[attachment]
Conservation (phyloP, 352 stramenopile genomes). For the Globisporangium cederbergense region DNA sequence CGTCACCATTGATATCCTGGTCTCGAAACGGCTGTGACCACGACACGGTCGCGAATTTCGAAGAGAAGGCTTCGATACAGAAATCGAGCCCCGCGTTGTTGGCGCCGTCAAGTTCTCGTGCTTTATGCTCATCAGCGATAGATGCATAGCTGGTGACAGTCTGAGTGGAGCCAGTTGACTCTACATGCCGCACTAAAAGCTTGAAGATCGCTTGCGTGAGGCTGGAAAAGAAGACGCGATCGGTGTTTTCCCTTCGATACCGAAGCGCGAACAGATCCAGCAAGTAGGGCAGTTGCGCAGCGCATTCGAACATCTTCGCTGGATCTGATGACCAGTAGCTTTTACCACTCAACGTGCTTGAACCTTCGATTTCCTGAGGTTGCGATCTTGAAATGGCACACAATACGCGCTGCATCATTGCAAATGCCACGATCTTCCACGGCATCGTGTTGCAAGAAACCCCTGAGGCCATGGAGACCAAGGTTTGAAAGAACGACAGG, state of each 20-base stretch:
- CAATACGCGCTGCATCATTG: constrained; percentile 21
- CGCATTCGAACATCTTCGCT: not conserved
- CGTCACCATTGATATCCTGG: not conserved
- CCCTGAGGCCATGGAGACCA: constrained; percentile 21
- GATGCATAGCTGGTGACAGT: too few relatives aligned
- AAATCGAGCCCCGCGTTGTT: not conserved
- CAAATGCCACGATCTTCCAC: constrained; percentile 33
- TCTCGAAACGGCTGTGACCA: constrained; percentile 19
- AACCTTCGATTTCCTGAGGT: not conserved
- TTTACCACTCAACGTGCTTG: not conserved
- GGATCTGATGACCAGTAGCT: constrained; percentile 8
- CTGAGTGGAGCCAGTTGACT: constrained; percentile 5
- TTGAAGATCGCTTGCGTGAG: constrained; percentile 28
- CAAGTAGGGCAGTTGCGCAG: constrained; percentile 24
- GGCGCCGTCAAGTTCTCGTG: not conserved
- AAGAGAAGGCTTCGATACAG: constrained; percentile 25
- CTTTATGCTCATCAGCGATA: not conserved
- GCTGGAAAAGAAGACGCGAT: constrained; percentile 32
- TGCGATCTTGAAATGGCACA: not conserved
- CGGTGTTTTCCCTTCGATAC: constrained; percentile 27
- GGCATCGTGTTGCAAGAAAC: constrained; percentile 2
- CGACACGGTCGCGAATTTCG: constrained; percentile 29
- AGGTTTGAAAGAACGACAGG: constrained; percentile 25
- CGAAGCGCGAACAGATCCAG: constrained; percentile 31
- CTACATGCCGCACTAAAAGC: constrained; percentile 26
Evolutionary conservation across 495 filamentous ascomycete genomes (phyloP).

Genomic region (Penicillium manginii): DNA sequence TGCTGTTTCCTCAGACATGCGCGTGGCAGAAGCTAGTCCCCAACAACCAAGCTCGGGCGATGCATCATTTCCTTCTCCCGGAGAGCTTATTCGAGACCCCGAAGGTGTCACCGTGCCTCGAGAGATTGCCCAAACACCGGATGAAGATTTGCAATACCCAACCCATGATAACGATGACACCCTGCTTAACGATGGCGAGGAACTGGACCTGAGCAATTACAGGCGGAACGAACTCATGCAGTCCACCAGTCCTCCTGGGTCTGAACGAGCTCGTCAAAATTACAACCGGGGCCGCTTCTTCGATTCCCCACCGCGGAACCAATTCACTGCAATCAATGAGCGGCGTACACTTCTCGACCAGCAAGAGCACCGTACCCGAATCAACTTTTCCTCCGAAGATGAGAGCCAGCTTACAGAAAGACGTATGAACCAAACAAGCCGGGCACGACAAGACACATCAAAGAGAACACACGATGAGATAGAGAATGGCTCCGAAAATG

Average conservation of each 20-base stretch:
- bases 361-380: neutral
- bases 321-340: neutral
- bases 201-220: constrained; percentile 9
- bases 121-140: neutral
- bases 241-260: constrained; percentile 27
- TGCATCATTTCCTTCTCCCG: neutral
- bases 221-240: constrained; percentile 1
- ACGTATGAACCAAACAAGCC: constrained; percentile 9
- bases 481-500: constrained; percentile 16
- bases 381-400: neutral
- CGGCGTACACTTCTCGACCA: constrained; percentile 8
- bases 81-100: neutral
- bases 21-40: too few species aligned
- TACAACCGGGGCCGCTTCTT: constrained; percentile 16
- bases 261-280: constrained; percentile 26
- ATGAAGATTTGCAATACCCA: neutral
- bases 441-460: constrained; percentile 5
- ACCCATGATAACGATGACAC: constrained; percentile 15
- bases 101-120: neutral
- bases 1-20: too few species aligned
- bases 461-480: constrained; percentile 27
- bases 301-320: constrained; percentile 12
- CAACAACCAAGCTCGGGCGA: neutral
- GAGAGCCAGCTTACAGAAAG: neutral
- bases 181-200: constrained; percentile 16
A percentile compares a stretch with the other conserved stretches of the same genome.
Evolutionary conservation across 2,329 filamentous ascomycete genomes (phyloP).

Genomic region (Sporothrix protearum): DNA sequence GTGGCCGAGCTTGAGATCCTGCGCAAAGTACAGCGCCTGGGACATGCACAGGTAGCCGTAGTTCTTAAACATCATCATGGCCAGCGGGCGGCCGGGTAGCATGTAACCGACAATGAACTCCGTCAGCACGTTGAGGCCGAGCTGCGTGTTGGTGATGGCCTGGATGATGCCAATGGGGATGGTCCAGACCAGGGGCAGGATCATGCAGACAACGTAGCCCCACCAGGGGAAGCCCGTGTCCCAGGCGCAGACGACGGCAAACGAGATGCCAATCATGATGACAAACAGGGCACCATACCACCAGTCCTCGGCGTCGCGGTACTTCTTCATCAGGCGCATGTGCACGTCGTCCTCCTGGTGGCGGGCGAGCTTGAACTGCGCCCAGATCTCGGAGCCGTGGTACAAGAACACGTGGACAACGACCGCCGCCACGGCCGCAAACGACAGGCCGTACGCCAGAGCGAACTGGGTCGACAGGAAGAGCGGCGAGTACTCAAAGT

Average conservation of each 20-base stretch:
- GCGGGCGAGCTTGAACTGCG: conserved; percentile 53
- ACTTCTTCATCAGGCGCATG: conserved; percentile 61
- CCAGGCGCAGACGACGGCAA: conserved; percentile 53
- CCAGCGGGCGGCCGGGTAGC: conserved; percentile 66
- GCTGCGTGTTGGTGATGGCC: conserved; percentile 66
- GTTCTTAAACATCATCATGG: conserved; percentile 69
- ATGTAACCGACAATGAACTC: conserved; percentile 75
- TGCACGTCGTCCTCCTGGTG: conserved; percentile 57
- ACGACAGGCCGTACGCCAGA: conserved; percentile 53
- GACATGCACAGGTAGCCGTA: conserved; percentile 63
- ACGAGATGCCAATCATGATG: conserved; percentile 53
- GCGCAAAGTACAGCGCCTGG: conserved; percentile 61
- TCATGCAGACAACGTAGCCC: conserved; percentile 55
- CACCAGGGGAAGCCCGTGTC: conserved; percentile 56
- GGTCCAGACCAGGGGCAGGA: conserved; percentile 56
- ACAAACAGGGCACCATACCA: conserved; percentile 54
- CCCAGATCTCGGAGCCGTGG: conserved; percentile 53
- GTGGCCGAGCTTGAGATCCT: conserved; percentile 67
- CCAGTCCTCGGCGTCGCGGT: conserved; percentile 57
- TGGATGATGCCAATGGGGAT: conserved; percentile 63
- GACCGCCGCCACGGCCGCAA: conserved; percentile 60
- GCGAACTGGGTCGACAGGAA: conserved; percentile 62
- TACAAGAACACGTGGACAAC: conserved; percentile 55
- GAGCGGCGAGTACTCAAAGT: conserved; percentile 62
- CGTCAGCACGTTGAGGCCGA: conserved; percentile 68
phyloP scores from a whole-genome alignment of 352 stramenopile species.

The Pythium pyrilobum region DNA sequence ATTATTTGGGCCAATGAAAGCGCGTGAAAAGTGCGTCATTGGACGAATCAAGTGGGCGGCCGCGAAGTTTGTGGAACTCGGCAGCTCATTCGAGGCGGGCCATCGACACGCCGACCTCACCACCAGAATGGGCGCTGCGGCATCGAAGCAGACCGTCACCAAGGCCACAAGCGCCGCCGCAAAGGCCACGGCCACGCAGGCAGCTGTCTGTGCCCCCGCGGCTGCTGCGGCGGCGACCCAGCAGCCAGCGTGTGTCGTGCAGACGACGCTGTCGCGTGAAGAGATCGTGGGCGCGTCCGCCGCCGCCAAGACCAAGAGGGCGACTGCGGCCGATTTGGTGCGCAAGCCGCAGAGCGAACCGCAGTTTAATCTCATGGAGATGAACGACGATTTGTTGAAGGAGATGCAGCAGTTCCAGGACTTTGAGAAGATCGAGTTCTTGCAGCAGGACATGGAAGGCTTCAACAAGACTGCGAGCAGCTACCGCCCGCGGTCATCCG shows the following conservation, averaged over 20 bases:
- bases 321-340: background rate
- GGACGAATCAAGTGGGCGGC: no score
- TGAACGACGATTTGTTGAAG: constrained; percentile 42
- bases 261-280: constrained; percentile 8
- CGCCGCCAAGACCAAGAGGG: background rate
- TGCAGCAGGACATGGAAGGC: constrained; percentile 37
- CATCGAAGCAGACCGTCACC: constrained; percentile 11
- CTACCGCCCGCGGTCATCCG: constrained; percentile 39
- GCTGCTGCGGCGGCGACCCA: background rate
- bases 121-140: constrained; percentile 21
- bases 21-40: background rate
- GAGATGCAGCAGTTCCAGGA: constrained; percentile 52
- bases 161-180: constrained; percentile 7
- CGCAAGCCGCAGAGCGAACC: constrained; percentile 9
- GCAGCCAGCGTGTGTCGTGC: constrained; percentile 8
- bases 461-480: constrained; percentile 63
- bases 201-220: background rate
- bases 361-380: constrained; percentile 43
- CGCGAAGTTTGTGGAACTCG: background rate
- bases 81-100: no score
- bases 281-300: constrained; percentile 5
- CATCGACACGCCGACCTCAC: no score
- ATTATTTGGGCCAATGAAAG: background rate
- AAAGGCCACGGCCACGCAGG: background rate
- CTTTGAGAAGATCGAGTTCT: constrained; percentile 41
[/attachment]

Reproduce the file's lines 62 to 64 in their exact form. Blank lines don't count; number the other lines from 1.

- CCAGCGGGCGGCCGGGTAGC: conserved; percentile 66
- GCTGCGTGTTGGTGATGGCC: conserved; percentile 66
- GTTCTTAAACATCATCATGG: conserved; percentile 69